Saturday, April 14, 2012

The Airplane Geeks Aircraft of the Week: Mitsubshi F-2A/B VIPER ZERO


In 1984 General Dynamics proposed a advanced F-16, called the “Agile Falcon”   Agile Falcon included what eventually became he MSIP IV upgrades for the F-16 Fleet.  This included the ability to fire the AIM-9X colour displays, and uprated engines. 

The biggest change to the F-16 proposed by Agile Falcon would be a twenty five percent increase in its wing area.  This would allow for an additional hard point on each wing.   All of these improvements were two-fold, one it was to restore the performance of the F-16C/D variants to equal that of the A/B and secondly was to provide a lower cost alternative to the then proposed Joint Strike Fighter (JSF)


While this proposal was going on Japan began its FS-X program to replace its indigenous fighters.  The Mitsubishi F-1 and T-2, were a home grown derivative of the SEPCAT Jaguar. Japan’s primary defense fighters at the time were the F-4EJ and the F-15J, the F-1s were a secondary fighter, used in training and Anti-shipping.

In October of 1987 the JSDAF selected the F-16 as a replacement for the F-1/T-2 family.  The F-16 AGILE Falcon would be the basis of the new indigenous fighter.

The F-2 as the FS-X would eventually be called would be a 60/40 manufacturing split between Mitsubishi Heavy Industries and Lockheed/Martin.  With various other Japanese and US contractors.   The power plant contract was awarded to General Electric, for their F-110-GE-129 Turbofan. 

The F-2’s empty weight is 21,000 lbs compared to an F-16C that is 18,000 lbs.  The increased weight is due to the twenty-five percent increase in wing area, which also included an enlargement of the horizontal tail planes. However it was substantially less than the Agile Falcon wing, due to the use of composites.  It also provided the added benefit of a lower radar cross section.  All of these technologies have been used on later block F-16s

While retaining the shape of the F-16, the F-2 has a wider nose area.  This is to accommodate the Mitsubishi Electric Corporation J/APG-1 AESA (Active Electronically Scanned Array) Radar. Japan continues to improve that radar system and expects to upgrade 60 F-2’s shortly. The F-2 has the “Big Mouth” intake to help the F-110.  A very unique feature of the F-2, came out due to the wider nose area, the F-2 has a three-piece canopy, where the traditional F-16 has two.


The F-2s first flight was on October 7, 1995.  The aircraft was ordered into production and the first aircraft entered service in 2000 after testing of the four original prototypes.

The primary mission of the F-2A is Self Defense Anti-Shipping.   It completes that mission  by delivering the ASM-1 and later the ASM-2 anti shipping  ALCM or  Air Launched Cruise Missile. The Type 80 ASM-1 has a range of 50 Kilometers carrying a 600 Kilogram high explosive warhead.  The missile is jet propelled and is over 12 feet long with a 5 foot wingspan.  This anti-shipping mission also explains the Viper Zeros very different Blue and Blue camouflage.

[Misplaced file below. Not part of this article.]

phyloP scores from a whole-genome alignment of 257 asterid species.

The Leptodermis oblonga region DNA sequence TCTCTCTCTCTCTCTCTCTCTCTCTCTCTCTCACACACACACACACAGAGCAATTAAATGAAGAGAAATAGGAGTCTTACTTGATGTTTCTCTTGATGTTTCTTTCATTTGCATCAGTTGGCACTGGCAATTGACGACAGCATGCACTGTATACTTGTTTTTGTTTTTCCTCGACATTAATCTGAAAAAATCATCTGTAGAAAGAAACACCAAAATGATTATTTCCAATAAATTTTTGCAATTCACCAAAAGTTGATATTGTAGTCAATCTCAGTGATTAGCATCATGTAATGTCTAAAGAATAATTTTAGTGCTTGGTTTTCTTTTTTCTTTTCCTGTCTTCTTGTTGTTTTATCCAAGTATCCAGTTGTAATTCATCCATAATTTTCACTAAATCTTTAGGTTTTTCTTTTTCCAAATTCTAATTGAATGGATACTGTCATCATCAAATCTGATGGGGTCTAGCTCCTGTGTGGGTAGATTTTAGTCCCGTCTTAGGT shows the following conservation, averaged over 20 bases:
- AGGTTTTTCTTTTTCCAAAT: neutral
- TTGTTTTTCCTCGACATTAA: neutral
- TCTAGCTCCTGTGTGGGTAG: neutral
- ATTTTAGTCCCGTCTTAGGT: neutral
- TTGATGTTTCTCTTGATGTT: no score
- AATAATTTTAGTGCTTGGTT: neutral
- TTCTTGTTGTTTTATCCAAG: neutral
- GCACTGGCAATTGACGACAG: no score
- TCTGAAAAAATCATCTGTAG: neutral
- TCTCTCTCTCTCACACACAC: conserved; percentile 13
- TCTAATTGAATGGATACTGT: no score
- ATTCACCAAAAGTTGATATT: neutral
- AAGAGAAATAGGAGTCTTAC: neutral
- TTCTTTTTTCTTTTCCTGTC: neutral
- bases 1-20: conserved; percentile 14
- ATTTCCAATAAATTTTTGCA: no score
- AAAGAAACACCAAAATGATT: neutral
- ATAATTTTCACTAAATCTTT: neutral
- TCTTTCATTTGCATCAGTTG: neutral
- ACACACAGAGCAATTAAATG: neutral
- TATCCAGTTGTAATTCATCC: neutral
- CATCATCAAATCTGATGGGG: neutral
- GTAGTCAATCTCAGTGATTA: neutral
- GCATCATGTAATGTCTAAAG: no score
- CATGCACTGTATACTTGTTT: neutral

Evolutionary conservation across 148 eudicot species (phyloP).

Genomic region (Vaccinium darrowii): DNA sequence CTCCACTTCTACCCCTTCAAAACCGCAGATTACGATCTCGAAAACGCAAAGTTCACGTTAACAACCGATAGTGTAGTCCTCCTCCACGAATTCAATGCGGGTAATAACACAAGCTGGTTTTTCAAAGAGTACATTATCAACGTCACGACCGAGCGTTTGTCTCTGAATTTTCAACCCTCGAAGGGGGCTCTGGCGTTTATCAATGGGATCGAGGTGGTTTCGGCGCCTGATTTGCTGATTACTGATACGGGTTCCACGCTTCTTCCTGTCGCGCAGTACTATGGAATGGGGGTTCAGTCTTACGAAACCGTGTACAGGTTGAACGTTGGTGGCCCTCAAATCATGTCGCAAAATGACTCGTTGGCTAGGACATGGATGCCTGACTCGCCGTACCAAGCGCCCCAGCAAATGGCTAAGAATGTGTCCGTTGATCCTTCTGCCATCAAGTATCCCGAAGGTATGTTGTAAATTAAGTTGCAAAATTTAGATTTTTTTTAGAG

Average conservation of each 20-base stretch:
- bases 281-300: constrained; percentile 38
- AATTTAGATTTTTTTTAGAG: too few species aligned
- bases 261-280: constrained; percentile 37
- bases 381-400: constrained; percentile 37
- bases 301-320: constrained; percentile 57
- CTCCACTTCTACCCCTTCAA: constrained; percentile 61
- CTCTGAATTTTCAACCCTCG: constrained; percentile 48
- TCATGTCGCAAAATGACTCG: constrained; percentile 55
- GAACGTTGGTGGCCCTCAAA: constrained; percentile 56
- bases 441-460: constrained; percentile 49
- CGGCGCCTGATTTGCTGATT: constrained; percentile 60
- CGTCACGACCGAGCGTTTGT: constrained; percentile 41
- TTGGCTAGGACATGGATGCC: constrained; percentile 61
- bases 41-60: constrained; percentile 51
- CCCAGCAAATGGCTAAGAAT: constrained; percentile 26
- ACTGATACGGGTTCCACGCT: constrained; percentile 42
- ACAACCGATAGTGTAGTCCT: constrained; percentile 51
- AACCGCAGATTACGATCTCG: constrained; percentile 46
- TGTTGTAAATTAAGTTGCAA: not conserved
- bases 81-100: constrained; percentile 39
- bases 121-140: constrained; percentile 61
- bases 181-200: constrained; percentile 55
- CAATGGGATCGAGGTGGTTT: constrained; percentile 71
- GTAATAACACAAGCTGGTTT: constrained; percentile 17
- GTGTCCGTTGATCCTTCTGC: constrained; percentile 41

The F-2 Program has been expensive to Japan. Originally it was to be approximately 10 Million per unit, with the initial purchase being 141 aircraft.  In 2004 it was reduced to 94 aircraft at a cost of 110 million each.  Technologies swopped between the US and Japan have been quite successful. Mitsubishi delivered the Final F-2A to the JSDAF on September 27, 2011 thus ending production of the VIPER ZERO.

On Friday March 11th 2011 the world watched as the Tohoku Earthquake and Tsunami tore apart Japan.  Mastsushima Kitchi, which is seven feet above sea level, was flooded with seawater.  Of the 18 21st Squadron F-2B trainers,  12 were total write offs.  To Salvage the remaining six aircraft will be approximately 80 Billion Yen.  The necessity is that these were the two seat training versions of the aircraft.

The Viper Zero has a unique part of the F-16 history.   It is the epitome of the old saying  “it’s the same but different!”  Eventually it will be replaced by the Joint Strike Fighter in JSDAF service, ironically the aircraft it was supposed to be an alternative to .


Works Cited
"Earthquake Devastates Japan F-2 Sqd." - The DEW Line. Web. 14 Apr. 2012. <http://www.flightglobal.com/blogs/the-dewline/2011/03/earthquake-devastates-japan-f-.html>.
"F-2 Attack Fighter, Japan." F-2 Attack Fighter. Web. 14 Apr. 2012. <http://www.airforce-technology.com/projects/f2/>.
"Japan Making Its F-2 Fighter Fleet More Lethal." Defense Update. Web. 14 Apr. 2012. <http://defense-update.com/20120314_japan-making-its-f-2-fighter-fleet-more-lethal.html>.
"Media Gallery." Photo Gallery. Web. 14 Apr. 2012. <http://www.f-16.net/gallery_item16326_size3.html>.
"Mitsubishi F-2." Wikipedia. Wikimedia Foundation, 04 Dec. 2012. Web. 14 Apr. 2012. <http://en.wikipedia.org/wiki/Mitsubishi_F-2>.
"Specifications." Type 80 ASM-1. Web. 14 Apr. 2012. <http://www.fas.org/man/dod-101/sys/missile/row/type-80.htm>.




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